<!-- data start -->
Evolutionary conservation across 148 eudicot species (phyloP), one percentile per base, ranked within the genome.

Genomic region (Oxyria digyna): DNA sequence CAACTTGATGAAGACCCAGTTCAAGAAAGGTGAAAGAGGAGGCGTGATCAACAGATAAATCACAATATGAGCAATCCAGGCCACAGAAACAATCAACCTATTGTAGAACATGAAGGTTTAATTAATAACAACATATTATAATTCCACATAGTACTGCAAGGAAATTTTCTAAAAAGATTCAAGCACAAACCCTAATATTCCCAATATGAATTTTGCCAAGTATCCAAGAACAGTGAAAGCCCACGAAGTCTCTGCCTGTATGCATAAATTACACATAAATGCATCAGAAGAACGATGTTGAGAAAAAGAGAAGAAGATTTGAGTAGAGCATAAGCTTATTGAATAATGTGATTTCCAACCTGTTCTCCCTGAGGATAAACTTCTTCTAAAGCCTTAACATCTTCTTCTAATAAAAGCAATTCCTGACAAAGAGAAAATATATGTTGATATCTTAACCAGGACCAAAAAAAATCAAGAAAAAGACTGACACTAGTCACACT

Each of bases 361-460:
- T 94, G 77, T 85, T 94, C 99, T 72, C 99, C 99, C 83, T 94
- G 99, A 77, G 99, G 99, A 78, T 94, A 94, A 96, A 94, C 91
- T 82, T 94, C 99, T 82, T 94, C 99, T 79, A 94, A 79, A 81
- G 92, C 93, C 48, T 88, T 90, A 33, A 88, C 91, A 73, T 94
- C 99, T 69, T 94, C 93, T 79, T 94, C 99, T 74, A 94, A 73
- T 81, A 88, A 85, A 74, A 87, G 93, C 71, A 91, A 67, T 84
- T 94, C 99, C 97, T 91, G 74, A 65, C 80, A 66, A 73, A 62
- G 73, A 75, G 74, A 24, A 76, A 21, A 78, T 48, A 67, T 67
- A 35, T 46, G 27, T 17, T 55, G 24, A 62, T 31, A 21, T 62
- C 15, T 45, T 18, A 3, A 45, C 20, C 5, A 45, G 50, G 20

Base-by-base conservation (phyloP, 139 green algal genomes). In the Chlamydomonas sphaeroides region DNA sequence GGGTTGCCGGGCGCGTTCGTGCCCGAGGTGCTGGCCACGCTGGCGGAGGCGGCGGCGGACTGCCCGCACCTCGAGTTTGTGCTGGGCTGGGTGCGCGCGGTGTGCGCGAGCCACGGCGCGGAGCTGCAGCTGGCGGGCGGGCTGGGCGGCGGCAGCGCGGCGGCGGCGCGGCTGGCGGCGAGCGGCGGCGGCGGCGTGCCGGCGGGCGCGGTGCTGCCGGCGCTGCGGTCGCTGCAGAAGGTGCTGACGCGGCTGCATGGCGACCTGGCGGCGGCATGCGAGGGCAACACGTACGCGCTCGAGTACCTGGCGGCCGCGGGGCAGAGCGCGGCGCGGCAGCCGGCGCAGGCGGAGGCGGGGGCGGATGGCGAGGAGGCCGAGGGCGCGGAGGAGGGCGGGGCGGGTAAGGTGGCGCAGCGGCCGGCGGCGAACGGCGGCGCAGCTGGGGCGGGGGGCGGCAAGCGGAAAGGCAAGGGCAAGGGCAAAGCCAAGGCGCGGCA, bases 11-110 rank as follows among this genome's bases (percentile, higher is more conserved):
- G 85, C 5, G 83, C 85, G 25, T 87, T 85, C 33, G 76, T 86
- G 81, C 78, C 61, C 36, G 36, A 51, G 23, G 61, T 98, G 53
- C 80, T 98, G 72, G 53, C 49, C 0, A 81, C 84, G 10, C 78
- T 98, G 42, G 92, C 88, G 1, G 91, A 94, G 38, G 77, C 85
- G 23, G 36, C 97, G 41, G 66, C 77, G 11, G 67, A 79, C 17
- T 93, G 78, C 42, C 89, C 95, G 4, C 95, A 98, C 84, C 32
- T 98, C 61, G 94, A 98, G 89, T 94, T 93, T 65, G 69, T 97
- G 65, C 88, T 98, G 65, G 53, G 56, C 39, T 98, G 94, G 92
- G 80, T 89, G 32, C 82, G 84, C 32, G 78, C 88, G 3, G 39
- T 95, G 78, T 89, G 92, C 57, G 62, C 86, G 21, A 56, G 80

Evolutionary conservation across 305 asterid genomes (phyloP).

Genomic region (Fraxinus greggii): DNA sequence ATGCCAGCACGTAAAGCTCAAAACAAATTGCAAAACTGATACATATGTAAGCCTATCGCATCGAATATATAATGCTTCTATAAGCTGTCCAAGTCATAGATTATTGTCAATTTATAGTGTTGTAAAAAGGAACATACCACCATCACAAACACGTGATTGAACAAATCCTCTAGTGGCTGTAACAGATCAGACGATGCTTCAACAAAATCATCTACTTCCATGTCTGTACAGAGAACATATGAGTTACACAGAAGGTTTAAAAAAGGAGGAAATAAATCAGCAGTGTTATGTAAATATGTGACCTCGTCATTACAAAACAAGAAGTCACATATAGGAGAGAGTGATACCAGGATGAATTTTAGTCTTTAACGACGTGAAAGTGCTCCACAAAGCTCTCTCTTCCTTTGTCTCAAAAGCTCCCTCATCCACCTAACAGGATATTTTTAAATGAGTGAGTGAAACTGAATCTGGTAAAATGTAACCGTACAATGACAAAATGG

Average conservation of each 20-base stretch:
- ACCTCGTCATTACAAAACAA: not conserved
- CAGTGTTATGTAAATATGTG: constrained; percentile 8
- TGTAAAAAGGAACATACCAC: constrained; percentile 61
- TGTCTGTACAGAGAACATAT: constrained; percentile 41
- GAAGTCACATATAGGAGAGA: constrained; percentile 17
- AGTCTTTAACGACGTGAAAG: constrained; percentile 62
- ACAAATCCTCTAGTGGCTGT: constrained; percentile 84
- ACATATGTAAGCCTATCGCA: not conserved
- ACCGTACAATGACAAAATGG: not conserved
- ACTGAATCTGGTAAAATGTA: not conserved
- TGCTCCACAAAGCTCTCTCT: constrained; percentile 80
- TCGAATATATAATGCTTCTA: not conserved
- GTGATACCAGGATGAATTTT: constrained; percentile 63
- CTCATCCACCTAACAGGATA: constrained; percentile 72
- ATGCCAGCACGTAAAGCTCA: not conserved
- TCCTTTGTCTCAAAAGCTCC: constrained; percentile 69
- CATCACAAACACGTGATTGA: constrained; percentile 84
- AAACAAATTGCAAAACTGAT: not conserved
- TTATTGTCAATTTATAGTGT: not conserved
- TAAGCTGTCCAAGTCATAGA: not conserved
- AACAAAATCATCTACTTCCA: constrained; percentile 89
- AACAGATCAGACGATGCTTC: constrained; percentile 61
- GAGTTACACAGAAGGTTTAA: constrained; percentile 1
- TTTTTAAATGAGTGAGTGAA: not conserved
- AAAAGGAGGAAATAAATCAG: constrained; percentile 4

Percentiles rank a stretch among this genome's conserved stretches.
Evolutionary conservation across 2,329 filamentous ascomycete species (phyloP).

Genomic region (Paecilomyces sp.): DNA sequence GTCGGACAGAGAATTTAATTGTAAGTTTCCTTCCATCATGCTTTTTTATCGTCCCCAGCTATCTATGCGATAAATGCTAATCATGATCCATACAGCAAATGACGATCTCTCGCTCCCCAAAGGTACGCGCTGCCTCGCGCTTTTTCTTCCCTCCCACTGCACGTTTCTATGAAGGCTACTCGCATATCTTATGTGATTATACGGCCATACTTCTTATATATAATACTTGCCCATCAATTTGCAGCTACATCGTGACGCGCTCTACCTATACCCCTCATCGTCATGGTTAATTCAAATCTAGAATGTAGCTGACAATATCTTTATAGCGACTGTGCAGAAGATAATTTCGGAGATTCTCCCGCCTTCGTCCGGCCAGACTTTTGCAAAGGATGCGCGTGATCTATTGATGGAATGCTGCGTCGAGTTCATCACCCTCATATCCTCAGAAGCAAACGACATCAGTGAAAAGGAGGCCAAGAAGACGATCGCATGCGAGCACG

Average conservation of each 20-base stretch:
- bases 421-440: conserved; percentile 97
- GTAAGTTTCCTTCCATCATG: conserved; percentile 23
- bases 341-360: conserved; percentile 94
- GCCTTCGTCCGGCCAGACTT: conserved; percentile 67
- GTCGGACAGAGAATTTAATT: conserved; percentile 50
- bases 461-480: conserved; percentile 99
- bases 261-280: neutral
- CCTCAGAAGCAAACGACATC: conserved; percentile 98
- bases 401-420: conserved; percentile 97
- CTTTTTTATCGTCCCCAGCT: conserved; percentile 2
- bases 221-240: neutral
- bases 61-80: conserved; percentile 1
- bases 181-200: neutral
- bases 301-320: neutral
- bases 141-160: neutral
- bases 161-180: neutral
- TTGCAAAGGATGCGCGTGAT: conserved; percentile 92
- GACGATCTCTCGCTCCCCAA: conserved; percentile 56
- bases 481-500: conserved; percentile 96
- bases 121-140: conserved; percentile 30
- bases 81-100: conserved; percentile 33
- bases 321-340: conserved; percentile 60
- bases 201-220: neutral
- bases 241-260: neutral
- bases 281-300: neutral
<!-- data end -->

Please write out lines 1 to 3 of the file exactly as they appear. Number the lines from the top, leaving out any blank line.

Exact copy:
Evolutionary conservation across 148 eudicot species (phyloP), one percentile per base, ranked within the genome.

Genomic region (Oxyria digyna): DNA sequence CAACTTGATGAAGACCCAGTTCAAGAAAGGTGAAAGAGGAGGCGTGATCAACAGATAAATCACAATATGAGCAATCCAGGCCACAGAAACAATCAACCTATTGTAGAACATGAAGGTTTAATTAATAACAACATATTATAATTCCACATAGTACTGCAAGGAAATTTTCTAAAAAGATTCAAGCACAAACCCTAATATTCCCAATATGAATTTTGCCAAGTATCCAAGAACAGTGAAAGCCCACGAAGTCTCTGCCTGTATGCATAAATTACACATAAATGCATCAGAAGAACGATGTTGAGAAAAAGAGAAGAAGATTTGAGTAGAGCATAAGCTTATTGAATAATGTGATTTCCAACCTGTTCTCCCTGAGGATAAACTTCTTCTAAAGCCTTAACATCTTCTTCTAATAAAAGCAATTCCTGACAAAGAGAAAATATATGTTGATATCTTAACCAGGACCAAAAAAAATCAAGAAAAAGACTGACACTAGTCACACT

Each of bases 361-460: